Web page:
The Face of Christ

  • By: Shauna Amick
  • Dec. 16, 2016


Staring into a newborn baby’s face is a holy moment. That child cannot speak and may not even utter a sound, but much is communicated in those hours after birth.

Our dreams for the future, forgiveness for the past, and hope for the here and now – love, innocence, purpose – these things and infinitely more are spoken out of the silence wrapped up in a newborn babe.

So it was as I stared into the fresh faces of each of my children. As a young mother I recall being completely overwhelmed with the significance of my first child’s birth. Her face represented the tangible miracles of God, for in my lap He had placed new life; where once my arms were empty the Lord had filled me with promise for better days ahead.

Then came the birth of my son. My own tears of joy fell on his face as I could barely comprehend that God would bless me in such a way twice. My heart swelled with gratitude, my cup was overflowing with the goodness of God, and it radiated out of my little boy’s complexion.

I was not adequately prepared to see my third child. A beautiful little girl born on a glorious June morning when all seemed right with the world, the striking features associated with Down syndrome took me quite by surprise. She was in my presence for mere seconds before being whisked away to the neonatal intensive care unit. The next time I would gaze into her face, it would be covered with tubes and viewed only through the plastic walls of an incubator.

Staring down at Sarah’s face was a holy moment. Though I was speechless, the Lord had much to say, and the connections were clear. Where I saw weakness, Christ showed me His power. I saw vulnerability. He demonstrated His strength. I feared defenseless disability. He reminded me of the lowly way He came to defend all of humanity.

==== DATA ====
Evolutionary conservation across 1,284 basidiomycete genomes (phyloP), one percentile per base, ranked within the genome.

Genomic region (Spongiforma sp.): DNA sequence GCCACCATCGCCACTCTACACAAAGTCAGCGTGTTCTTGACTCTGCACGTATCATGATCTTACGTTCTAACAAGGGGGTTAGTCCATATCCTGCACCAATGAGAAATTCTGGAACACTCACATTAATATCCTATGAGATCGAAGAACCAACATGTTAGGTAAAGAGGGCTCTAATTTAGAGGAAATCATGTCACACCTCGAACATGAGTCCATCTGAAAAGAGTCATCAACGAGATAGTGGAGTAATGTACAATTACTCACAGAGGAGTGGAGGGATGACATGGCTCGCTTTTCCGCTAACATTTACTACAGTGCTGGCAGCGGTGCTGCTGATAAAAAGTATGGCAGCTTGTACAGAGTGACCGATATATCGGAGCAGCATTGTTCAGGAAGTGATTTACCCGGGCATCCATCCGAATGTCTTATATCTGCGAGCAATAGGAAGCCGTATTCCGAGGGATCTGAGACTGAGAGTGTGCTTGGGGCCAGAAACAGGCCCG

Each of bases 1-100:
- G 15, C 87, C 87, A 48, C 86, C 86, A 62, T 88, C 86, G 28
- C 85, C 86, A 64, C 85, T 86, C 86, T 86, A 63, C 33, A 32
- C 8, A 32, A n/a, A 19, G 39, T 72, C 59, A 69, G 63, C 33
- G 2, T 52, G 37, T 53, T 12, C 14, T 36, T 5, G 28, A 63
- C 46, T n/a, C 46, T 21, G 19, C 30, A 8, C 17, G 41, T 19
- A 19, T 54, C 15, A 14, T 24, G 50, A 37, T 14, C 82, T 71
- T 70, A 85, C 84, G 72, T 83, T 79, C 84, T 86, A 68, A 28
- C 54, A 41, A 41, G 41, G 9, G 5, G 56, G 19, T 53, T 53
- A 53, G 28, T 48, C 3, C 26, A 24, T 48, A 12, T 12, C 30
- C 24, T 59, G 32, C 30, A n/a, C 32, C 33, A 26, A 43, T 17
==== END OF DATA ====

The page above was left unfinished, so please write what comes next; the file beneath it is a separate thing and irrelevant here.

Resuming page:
Though He was God, He did not think of equality with God as something to cling to. Instead, He gave up His divine privileges – He emptied Himself; reduced Himself to the likeness of human form. (Philippians 2:6-7)

He humbled Himself, and in that holy moment when Mary, Joseph, the shepherds and a sky full of angels looked down into the face of Christ, they saw the most helpless among us; a newborn baby, virtually disabled.

Could Jesus have stooped any lower to save us? He brought heaven down on the day of His birth, and He chose to do so in a way that required absolute dependence on those in His presence.

During my prayers this Advent season, I find myself peering intently into that sacred bundle wrapped in swaddling cloths and lying in a manger. I bring the broken pieces of myself, and Jesus speaks.

Dreams for the future, forgiveness for the past, and hope for the here and now. His kingdom come.

Guest post written by Shauna Amick, Senior Manager of Development at Joni and Friends.


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So beautifully written. My daughter was born with Trisomy 13...every day reminds me of God's presence and power
  • Dec. 18, 2016
  • 7:49 a.m.
  • Catherine Trewin
Wow! What a precious article! Thank you! So very powerful as we think of what our Savior did for us!
  • Dec. 16, 2016
  • 5:52 a.m.
  • Beth Hohenberger